'Losing $25M a Day,' US Postal Service Says; Saturday Service Remains
"We are on an unsustainable path," the postmaster general said Wednesday during a committee meeting while announcing that the United States Postal Service is losing an estimated $25 million a day.
Postmaster General Patrick Donahoe told the House Oversight and Government Reform Committee Wednesday that the USPS is working under a "broken business model." The postal service announced in February that eliminating Saturday service would save the company an estimated $2 billion a year.
Congress responded to the plan by adding a rider on a spending bill that would mandate Saturday delivery, according to The Los Angeles Times. After much debate, the board members announced last week that the USPS would comply with the law.
"Although disappointed with this Congressional action, the Board will follow the law," the USPS said. "The Board continues to support the transition to a new national delivery schedule."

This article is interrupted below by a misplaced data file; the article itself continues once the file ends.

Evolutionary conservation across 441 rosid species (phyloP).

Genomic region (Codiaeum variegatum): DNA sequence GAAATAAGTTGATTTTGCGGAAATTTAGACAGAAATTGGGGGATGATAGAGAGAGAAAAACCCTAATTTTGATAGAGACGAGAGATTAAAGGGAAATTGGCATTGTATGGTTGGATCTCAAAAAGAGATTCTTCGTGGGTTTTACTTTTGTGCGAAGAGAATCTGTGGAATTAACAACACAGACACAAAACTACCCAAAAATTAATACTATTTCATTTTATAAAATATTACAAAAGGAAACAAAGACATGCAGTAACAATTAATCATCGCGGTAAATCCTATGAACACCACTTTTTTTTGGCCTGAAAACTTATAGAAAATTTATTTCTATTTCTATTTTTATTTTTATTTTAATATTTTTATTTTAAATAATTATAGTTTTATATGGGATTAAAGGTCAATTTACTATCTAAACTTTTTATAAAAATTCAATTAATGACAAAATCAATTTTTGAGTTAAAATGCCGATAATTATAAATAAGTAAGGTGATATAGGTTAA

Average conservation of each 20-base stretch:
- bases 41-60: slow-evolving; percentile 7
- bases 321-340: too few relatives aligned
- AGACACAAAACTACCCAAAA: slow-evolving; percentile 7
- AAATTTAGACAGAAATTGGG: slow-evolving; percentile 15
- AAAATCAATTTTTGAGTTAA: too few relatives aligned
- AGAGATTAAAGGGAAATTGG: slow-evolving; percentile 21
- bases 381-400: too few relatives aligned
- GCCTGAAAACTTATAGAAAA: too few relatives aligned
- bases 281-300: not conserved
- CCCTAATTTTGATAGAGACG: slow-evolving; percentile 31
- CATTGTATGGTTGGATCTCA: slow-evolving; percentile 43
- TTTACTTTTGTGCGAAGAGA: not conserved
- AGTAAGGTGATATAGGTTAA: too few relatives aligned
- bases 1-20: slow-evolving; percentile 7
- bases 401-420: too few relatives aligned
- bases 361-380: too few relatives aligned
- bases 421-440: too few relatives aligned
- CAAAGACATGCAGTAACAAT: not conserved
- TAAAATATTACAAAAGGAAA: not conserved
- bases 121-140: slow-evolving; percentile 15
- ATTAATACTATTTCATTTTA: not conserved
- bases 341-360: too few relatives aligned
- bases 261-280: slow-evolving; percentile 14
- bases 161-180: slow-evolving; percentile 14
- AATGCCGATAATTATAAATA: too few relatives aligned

Donahue reiterated that statement again on Wednesday.
"Our customers require certainty– especially about something as fundamental as our delivery schedule," he said. "And so, we announced that we would delay implementation of our new schedule until we gained legislation giving us the ability to move forward."
Those eager to maintain Saturday service have put Donahue at fault for the USPS' faulty business plan.
"[Because] we are convinced that the business strategy the Postmaster General (PMG) is following is doomed to failure, we have called for the PMG's resignation," Fredric V. Rolando, President of the National Association of Letter Carriers, said in a written statement to The Washington Post. "We respectfully think you should too."
Sen. Tom Carper (D-Delaware), chairman of the Homeland Security and Governmental Affairs Committee agreed Wednesday that the USPS needs reform.
"Even though today's decision by the Postal Service's Board of Governors delays its controversial proposal, the urgent need for the administration and Congress to work together to save the Postal Service by making hard decisions and tackling controversial issues like Saturday delivery remains," Carper said in a press release.